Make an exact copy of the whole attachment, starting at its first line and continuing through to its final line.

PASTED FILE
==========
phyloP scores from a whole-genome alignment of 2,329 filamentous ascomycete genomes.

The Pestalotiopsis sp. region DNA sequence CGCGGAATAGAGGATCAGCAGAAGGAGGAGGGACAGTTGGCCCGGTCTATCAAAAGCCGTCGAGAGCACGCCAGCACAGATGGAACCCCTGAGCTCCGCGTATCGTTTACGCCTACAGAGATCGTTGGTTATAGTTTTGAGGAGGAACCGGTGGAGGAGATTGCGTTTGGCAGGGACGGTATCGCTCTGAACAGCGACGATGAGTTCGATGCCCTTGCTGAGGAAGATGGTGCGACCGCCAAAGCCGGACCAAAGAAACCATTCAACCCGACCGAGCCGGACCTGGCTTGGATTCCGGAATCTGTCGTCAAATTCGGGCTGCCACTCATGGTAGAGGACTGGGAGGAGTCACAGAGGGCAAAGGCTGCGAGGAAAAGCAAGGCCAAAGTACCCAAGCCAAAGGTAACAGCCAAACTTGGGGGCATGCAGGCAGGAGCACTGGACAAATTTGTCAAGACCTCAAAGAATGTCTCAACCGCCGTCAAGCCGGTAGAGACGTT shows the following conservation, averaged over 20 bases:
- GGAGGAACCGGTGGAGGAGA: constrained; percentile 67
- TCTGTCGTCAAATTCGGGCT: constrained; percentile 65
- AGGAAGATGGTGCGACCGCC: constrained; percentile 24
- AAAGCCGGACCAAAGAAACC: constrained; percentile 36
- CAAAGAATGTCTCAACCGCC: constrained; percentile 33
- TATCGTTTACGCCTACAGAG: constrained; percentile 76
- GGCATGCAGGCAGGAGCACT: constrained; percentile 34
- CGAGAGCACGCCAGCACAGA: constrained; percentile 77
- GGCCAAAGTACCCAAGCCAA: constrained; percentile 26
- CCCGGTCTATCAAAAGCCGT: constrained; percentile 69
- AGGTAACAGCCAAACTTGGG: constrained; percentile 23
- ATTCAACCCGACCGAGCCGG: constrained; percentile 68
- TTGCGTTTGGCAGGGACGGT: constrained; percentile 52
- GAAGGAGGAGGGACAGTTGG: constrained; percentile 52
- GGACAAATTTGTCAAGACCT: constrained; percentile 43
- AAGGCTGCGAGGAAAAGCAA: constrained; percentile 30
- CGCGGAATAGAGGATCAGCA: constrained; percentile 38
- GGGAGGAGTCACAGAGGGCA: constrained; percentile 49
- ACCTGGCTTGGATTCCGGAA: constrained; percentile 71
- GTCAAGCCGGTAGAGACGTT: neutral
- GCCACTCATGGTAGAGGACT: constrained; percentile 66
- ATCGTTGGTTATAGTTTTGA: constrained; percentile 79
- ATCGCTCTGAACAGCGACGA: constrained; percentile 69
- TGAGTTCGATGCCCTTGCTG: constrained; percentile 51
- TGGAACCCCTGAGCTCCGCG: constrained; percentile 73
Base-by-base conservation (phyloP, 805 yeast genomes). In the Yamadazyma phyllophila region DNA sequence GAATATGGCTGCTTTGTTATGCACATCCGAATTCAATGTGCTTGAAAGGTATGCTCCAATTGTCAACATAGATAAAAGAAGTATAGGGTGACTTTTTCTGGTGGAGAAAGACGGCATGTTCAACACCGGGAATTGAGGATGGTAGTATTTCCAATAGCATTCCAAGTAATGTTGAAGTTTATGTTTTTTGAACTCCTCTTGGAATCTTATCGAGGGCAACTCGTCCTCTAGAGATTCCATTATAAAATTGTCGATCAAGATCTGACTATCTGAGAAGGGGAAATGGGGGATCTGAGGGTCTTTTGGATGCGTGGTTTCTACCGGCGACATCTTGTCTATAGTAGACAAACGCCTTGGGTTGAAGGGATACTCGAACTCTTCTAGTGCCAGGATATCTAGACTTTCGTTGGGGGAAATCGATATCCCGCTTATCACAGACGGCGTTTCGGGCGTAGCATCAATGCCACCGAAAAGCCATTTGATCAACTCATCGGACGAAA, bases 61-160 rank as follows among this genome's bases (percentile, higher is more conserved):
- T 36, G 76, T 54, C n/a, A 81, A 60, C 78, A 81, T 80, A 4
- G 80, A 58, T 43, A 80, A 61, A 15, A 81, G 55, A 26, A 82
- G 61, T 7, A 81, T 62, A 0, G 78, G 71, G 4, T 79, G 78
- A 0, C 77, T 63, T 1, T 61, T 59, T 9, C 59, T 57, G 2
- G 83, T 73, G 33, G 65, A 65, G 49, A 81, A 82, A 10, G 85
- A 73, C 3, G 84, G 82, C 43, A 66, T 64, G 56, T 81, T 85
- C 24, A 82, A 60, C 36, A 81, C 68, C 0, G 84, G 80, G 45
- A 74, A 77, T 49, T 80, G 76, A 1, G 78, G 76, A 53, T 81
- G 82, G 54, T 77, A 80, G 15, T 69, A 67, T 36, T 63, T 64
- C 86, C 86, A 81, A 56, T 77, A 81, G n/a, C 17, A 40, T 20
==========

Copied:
phyloP scores from a whole-genome alignment of 2,329 filamentous ascomycete genomes.

The Pestalotiopsis sp. region DNA sequence CGCGGAATAGAGGATCAGCAGAAGGAGGAGGGACAGTTGGCCCGGTCTATCAAAAGCCGTCGAGAGCACGCCAGCACAGATGGAACCCCTGAGCTCCGCGTATCGTTTACGCCTACAGAGATCGTTGGTTATAGTTTTGAGGAGGAACCGGTGGAGGAGATTGCGTTTGGCAGGGACGGTATCGCTCTGAACAGCGACGATGAGTTCGATGCCCTTGCTGAGGAAGATGGTGCGACCGCCAAAGCCGGACCAAAGAAACCATTCAACCCGACCGAGCCGGACCTGGCTTGGATTCCGGAATCTGTCGTCAAATTCGGGCTGCCACTCATGGTAGAGGACTGGGAGGAGTCACAGAGGGCAAAGGCTGCGAGGAAAAGCAAGGCCAAAGTACCCAAGCCAAAGGTAACAGCCAAACTTGGGGGCATGCAGGCAGGAGCACTGGACAAATTTGTCAAGACCTCAAAGAATGTCTCAACCGCCGTCAAGCCGGTAGAGACGTT shows the following conservation, averaged over 20 bases:
- GGAGGAACCGGTGGAGGAGA: constrained; percentile 67
- TCTGTCGTCAAATTCGGGCT: constrained; percentile 65
- AGGAAGATGGTGCGACCGCC: constrained; percentile 24
- AAAGCCGGACCAAAGAAACC: constrained; percentile 36
- CAAAGAATGTCTCAACCGCC: constrained; percentile 33
- TATCGTTTACGCCTACAGAG: constrained; percentile 76
- GGCATGCAGGCAGGAGCACT: constrained; percentile 34
- CGAGAGCACGCCAGCACAGA: constrained; percentile 77
- GGCCAAAGTACCCAAGCCAA: constrained; percentile 26
- CCCGGTCTATCAAAAGCCGT: constrained; percentile 69
- AGGTAACAGCCAAACTTGGG: constrained; percentile 23
- ATTCAACCCGACCGAGCCGG: constrained; percentile 68
- TTGCGTTTGGCAGGGACGGT: constrained; percentile 52
- GAAGGAGGAGGGACAGTTGG: constrained; percentile 52
- GGACAAATTTGTCAAGACCT: constrained; percentile 43
- AAGGCTGCGAGGAAAAGCAA: constrained; percentile 30
- CGCGGAATAGAGGATCAGCA: constrained; percentile 38
- GGGAGGAGTCACAGAGGGCA: constrained; percentile 49
- ACCTGGCTTGGATTCCGGAA: constrained; percentile 71
- GTCAAGCCGGTAGAGACGTT: neutral
- GCCACTCATGGTAGAGGACT: constrained; percentile 66
- ATCGTTGGTTATAGTTTTGA: constrained; percentile 79
- ATCGCTCTGAACAGCGACGA: constrained; percentile 69
- TGAGTTCGATGCCCTTGCTG: constrained; percentile 51
- TGGAACCCCTGAGCTCCGCG: constrained; percentile 73
Base-by-base conservation (phyloP, 805 yeast genomes). In the Yamadazyma phyllophila region DNA sequence GAATATGGCTGCTTTGTTATGCACATCCGAATTCAATGTGCTTGAAAGGTATGCTCCAATTGTCAACATAGATAAAAGAAGTATAGGGTGACTTTTTCTGGTGGAGAAAGACGGCATGTTCAACACCGGGAATTGAGGATGGTAGTATTTCCAATAGCATTCCAAGTAATGTTGAAGTTTATGTTTTTTGAACTCCTCTTGGAATCTTATCGAGGGCAACTCGTCCTCTAGAGATTCCATTATAAAATTGTCGATCAAGATCTGACTATCTGAGAAGGGGAAATGGGGGATCTGAGGGTCTTTTGGATGCGTGGTTTCTACCGGCGACATCTTGTCTATAGTAGACAAACGCCTTGGGTTGAAGGGATACTCGAACTCTTCTAGTGCCAGGATATCTAGACTTTCGTTGGGGGAAATCGATATCCCGCTTATCACAGACGGCGTTTCGGGCGTAGCATCAATGCCACCGAAAAGCCATTTGATCAACTCATCGGACGAAA, bases 61-160 rank as follows among this genome's bases (percentile, higher is more conserved):
- T 36, G 76, T 54, C n/a, A 81, A 60, C 78, A 81, T 80, A 4
- G 80, A 58, T 43, A 80, A 61, A 15, A 81, G 55, A 26, A 82
- G 61, T 7, A 81, T 62, A 0, G 78, G 71, G 4, T 79, G 78
- A 0, C 77, T 63, T 1, T 61, T 59, T 9, C 59, T 57, G 2
- G 83, T 73, G 33, G 65, A 65, G 49, A 81, A 82, A 10, G 85
- A 73, C 3, G 84, G 82, C 43, A 66, T 64, G 56, T 81, T 85
- C 24, A 82, A 60, C 36, A 81, C 68, C 0, G 84, G 80, G 45
- A 74, A 77, T 49, T 80, G 76, A 1, G 78, G 76, A 53, T 81
- G 82, G 54, T 77, A 80, G 15, T 69, A 67, T 36, T 63, T 64
- C 86, C 86, A 81, A 56, T 77, A 81, G n/a, C 17, A 40, T 20